History of Islamic Abaya's
The Abaya is a traditional dress piece in many countries in the Middle East and Islamic world, as it leaves only the bare hands, feet and neck. Many add with a niqab or burka to their Abayas.
That is by no means necessary, however, particularly for those who do not follow the Islamic faith.
The tale behind the Abaya is somewhat blurry like with many garments. The fabric is thought to have existed for more than four centuries, as there is evidence of its use by ancient cultures. The Mesopotamians, in particular, tended to wear garments similar in style and length to the Abaya, although at the time the clothes would not have carried the same name..
The emergence of Islam in the 7th century brought the Abaya a greater prominence. The faith followed the veiling rituals we know today, with some speculating that at the time this could have been motivated by the presence of garments such as the Abaya.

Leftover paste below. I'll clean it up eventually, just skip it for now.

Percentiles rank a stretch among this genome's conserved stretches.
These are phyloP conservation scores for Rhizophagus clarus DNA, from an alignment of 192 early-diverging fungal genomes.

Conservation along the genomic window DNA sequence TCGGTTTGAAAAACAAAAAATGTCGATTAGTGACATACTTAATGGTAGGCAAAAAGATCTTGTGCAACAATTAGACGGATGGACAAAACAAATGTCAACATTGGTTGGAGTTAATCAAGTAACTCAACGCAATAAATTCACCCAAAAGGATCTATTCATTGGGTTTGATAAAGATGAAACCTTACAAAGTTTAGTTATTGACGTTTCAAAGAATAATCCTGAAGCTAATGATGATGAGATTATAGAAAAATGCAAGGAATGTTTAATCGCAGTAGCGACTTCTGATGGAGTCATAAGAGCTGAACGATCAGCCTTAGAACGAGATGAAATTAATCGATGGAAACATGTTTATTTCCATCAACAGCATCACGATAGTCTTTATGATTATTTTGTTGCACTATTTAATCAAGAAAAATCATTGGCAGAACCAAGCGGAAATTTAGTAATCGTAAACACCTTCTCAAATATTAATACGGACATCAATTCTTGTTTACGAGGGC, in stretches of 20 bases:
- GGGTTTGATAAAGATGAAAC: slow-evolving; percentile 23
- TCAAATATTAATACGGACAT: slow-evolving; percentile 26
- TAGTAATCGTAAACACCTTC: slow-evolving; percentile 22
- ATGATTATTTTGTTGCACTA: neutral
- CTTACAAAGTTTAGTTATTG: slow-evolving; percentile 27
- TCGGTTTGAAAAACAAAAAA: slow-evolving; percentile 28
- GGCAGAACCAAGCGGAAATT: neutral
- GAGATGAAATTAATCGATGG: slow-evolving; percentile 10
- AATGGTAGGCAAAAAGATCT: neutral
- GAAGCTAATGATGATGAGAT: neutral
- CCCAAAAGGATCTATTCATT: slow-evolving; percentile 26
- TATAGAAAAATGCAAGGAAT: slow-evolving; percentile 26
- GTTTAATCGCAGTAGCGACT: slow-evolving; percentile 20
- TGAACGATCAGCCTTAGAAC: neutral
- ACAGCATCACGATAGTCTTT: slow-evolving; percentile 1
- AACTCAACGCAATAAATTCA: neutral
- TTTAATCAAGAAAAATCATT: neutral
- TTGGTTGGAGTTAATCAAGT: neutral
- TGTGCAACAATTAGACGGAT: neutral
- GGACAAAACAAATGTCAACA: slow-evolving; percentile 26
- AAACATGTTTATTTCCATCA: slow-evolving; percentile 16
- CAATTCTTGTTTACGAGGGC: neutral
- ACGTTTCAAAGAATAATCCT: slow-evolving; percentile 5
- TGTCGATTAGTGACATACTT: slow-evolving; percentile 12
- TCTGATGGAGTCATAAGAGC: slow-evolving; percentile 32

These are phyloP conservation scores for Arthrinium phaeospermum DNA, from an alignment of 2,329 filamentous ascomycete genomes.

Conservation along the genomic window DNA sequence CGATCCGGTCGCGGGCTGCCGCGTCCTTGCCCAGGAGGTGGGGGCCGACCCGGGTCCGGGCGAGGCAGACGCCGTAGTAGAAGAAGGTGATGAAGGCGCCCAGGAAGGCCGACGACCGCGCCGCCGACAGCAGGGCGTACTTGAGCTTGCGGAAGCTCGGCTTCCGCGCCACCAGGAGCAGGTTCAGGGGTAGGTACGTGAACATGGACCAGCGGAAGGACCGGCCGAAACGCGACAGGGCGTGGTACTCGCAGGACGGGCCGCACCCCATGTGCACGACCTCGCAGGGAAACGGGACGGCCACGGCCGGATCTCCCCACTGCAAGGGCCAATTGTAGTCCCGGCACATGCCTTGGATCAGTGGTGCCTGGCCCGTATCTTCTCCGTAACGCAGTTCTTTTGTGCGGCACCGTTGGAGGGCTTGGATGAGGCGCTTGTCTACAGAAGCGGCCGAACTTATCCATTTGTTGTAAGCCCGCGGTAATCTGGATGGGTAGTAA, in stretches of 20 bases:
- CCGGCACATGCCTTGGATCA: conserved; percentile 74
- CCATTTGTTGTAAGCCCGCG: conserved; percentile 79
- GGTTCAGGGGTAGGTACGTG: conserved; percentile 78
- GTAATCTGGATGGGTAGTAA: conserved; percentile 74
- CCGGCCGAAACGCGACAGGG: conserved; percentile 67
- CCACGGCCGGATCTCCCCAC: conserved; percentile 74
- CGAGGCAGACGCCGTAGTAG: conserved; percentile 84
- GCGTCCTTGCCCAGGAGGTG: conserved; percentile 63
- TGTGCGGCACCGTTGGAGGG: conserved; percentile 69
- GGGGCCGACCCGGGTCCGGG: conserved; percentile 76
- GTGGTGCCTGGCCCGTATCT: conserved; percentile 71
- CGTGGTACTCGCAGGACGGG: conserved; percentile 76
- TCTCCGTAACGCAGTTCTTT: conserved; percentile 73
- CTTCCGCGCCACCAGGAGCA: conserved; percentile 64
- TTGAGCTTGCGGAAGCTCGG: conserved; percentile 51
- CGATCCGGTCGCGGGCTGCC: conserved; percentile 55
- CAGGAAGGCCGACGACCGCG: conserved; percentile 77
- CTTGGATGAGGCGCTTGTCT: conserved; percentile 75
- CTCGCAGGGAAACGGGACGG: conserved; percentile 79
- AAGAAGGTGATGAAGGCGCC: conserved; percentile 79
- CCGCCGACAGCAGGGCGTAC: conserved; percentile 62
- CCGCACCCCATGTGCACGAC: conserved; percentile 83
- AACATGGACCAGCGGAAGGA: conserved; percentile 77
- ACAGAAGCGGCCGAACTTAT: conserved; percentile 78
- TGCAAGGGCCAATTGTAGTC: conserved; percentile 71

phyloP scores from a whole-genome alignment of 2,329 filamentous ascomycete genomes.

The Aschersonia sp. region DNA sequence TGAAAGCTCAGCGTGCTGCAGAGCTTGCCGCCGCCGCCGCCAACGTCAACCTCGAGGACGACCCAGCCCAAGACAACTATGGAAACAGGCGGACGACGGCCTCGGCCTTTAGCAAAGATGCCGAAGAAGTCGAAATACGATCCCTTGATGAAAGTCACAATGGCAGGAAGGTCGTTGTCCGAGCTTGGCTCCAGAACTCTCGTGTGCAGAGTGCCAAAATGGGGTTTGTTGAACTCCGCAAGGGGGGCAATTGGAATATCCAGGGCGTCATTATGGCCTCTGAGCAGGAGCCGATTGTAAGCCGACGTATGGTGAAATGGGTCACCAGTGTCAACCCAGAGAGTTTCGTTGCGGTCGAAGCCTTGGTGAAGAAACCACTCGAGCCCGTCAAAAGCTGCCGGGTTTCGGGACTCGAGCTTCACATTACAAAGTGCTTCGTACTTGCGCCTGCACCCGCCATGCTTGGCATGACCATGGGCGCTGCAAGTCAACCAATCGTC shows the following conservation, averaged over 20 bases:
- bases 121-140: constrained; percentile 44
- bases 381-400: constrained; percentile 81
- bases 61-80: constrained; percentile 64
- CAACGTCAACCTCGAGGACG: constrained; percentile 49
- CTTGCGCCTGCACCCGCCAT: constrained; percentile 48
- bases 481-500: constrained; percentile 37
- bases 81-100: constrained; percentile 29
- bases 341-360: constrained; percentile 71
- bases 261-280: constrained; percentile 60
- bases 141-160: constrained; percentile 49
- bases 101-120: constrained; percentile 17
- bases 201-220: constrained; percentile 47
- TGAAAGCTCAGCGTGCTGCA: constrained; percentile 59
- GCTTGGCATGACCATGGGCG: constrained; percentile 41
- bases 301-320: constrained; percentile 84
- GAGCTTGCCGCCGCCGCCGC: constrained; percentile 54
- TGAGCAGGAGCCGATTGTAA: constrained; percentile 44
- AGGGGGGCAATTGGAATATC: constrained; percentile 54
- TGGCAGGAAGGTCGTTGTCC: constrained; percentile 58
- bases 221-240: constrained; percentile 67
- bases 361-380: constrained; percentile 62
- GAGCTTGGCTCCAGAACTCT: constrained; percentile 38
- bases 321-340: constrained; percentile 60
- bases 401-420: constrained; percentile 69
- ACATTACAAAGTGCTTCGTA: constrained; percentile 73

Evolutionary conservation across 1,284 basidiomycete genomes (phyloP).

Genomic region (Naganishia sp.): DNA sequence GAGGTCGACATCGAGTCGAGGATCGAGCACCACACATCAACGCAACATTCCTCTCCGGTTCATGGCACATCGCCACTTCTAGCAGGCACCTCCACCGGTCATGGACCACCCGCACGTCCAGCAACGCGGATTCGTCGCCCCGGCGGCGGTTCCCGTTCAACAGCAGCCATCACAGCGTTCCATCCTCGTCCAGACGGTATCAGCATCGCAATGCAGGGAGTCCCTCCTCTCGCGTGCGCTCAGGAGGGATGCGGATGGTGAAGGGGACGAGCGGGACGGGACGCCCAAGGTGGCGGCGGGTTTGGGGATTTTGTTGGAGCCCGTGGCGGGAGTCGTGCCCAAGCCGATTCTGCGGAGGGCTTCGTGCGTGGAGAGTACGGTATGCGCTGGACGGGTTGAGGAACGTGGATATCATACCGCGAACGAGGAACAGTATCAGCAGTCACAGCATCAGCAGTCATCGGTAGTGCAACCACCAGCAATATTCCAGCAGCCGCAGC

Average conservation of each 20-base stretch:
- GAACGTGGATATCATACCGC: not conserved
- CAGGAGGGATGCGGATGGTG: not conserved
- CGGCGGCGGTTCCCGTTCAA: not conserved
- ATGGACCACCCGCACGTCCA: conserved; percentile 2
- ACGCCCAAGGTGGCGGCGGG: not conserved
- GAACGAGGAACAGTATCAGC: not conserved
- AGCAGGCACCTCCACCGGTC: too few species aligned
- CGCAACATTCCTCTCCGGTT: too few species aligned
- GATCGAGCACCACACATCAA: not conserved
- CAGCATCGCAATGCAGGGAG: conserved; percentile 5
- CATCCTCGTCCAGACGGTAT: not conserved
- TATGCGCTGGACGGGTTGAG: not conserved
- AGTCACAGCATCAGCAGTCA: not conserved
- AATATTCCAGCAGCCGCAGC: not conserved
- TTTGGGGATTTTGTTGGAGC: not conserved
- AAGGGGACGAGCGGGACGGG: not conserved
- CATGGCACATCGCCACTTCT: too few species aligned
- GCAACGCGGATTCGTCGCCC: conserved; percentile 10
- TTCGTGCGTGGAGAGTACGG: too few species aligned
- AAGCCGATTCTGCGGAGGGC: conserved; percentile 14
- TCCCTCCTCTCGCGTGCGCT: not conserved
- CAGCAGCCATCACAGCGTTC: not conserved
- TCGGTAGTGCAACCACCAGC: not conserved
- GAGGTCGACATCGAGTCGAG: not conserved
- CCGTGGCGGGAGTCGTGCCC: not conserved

Ironically, many claim the Abayas before Islam was much more informative than those we see today. It wasn't until the advent of Islam that wearers had to draw their veils to ensure that the Abaya concealed as much of their skin as they could. This was done to protect women against acts of disrespect.
Many historians still claim that the act of "veiling" was about status as much as it was about religion. For example, veiling was seen by many as a sign of luxury in pre-Islam days, with women who didn't need to work often wearing veils alongside their Abayas. Such women used the veil to differentiate themselves from working women, who couldn't afford anything as impractical as a veil to cover their faces